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U.S., Europe Pharma Industries Implement Trial Data Sharing

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Pharmaceutical industry associations in the U.S. and Europe began implementing their agreement from this past summer to provide more access to data from clinical trials conducted by their member companies. One of those companies, Paris-based Sanofi, released its procedures today for accessing its clinical trial data.

The new processes are a result of a set of principles agreed upon between European Federation of Pharmaceutical Industries and Associations and Pharmaceutical Research and Manufacturers of America in July 2013, with 1 January 2014 set as the implementation date. Those principles commit the member companies to provide access to “qualified scientific and medical researchers” seeking clinical trial data, including full reports and protocols, as well as results down to the granular level of individual patients, with appropriate privacy protections.

The principles also call for pharma companies and regulators to provide summaries of clinical trial results to patients taking part in the trials, with reports of trials made public through U.S. and European regulators, upon their approval of new medications or new uses for current drugs. In addition, companies recommitted to publishing results of clinical trials, no matter the outcome of those trials, with at least all phase 3 (late-stage) trials and other clinical studies of significance submitted for publication.

Implementing the principles is largely a responsibility of the pharmaceutical companies. Sanofi released its procedures today, which include participation in a multi-company data-access portal, where researchers can submit their requests for data. Sanofi’s CEO Christopher Viehbacher is the current president of the European Federation of Pharmaceutical Industries and Associations.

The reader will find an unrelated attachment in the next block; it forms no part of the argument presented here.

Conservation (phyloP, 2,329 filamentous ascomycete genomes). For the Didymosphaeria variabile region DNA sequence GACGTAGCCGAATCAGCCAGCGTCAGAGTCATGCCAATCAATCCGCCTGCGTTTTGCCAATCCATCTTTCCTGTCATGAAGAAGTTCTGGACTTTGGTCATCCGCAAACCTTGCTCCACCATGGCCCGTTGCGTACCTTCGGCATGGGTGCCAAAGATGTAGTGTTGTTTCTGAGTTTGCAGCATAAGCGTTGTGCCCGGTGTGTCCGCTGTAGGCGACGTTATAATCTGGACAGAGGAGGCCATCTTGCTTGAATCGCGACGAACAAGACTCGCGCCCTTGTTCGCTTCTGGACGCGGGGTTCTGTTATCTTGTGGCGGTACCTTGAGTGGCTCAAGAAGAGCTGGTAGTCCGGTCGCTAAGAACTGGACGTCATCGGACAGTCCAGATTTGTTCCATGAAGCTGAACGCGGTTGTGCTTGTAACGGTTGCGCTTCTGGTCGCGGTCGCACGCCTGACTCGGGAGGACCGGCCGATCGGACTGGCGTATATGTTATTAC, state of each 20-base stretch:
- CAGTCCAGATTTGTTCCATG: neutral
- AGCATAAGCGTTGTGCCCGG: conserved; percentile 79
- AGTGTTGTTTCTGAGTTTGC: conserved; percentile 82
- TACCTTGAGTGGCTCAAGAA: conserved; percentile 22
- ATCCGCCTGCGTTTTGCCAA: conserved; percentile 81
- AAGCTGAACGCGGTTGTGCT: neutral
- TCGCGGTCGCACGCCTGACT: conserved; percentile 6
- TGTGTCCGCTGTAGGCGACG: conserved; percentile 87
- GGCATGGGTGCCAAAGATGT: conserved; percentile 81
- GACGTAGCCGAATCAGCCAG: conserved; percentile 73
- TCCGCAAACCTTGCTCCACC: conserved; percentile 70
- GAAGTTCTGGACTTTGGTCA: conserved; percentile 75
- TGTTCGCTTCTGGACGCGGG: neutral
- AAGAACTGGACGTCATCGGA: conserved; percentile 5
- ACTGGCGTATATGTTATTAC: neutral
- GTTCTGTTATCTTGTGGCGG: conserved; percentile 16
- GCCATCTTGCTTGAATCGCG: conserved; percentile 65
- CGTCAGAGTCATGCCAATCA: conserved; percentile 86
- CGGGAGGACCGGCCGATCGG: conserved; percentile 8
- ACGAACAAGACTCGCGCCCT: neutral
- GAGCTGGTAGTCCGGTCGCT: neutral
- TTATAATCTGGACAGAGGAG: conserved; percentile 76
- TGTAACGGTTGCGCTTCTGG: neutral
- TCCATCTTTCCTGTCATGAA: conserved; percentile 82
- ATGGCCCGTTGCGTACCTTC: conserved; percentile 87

Sanofi says it will provide access to clinical study reports and related data for studies sponsored by the company and on products approved by both the U.S. and European regulatory agencies on or after 1 January 2014. The company makes an exception on studies of products approved for Sanofi Pasteur, its vaccine division, where the product need be approved by one (not both) of the agencies. Sanofi says it will continue to submit the results from all sponsored clinical studies for publication, regardless of the outcome.

Other pharma companies started opening their clinical trial data independently of industry programs. GlaxoSmithKline (GSK) announced in October 2012 it would patient-level access to its clinical study data, and encourage other companies to do the same. In February 2013, Roche agreed to open its clinical trial data, partially in response to pressure from medical journals and Cochrane Collaboration for trial data on the company’s Tamiflu drug. GSK and Roche, with Sanofi, Boehringer Ingelheim, and ViiV Healthcare operate a shared portal for researchers to submit their requests for data, although each company can define its criteria for acceptance.

In addition, Institute of Medicine in the U.S., one of the National Academies, is conducting a study of clinical trial data access practices, with the goal to “develop guiding principles and a framework for the responsible sharing of clinical trial data.” The study group held a public workshop in October 2012, and expects to issue its interim report for comment later this month.

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